You may have an anxiety disorder if you have long-term symptoms of anxiety. See your GP if anxiety symptoms are causing you distress.
If you’re experiencing symptoms of anxiety over a long period of time, you may have an anxiety disorder. For more information about symptoms, read our section called Why do I feel anxious and panicky?
Generalised anxiety disorder (GAD)
Generalised anxiety disorder (GAD) is a long-term condition that affects one in every 25 people in the UK. It can make you feel anxious about a wide range of situations and issues, rather than one specific event. You may have GAD if:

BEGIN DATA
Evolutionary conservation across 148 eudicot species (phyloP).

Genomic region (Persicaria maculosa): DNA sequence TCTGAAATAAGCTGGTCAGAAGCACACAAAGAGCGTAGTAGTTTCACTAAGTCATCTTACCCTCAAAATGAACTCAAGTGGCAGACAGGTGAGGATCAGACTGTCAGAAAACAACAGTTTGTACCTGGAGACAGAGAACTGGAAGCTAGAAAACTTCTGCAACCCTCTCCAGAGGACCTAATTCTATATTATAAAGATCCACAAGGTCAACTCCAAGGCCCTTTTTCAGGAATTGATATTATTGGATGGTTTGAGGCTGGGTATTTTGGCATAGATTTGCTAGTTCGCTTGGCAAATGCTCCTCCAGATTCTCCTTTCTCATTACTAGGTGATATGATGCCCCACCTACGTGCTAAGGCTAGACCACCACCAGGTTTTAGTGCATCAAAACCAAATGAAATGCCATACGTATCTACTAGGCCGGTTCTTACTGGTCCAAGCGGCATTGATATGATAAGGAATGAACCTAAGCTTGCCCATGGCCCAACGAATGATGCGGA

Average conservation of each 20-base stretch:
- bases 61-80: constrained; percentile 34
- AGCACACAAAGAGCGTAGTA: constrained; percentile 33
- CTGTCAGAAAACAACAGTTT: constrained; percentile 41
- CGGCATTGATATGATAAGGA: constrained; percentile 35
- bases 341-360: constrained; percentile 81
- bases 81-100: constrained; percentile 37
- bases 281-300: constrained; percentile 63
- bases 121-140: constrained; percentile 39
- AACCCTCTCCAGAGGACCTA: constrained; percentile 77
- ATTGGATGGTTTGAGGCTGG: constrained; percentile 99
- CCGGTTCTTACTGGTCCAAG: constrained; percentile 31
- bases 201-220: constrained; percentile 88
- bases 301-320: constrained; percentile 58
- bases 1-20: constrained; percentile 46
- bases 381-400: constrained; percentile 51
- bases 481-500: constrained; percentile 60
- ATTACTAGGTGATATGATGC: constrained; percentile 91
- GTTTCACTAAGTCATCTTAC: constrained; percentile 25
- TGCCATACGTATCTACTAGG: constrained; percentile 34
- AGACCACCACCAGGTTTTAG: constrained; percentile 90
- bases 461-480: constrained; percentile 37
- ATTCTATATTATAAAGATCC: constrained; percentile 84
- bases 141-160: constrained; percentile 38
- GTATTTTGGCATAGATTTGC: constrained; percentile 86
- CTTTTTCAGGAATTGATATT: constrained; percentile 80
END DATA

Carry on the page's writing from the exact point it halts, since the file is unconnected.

- your worrying is uncontrollable and causes distress
- your worrying affects your daily life, including school, your job and your social life
- you can’t let go of your worries
- you worry about all sorts of things, such as your job or health, and minor concerns, such as household chores
You should see your GP if anxiety is affecting your daily life or causing you distress. They can diagnose your condition based on your symptoms, which may include:
- feeling restless or on edge
- being irritable
- getting tired easily
- having difficulty concentrating or feeling your mind goes blank
- having difficulty getting to sleep or staying asleep
- having tense muscles
If you’re diagnosed with GAD, there is treatment is available. Read more information about treating GAD.
Other types of anxiety disorder
There are several other types of anxiety disorder, including:
Read the answers to more questions about mental health.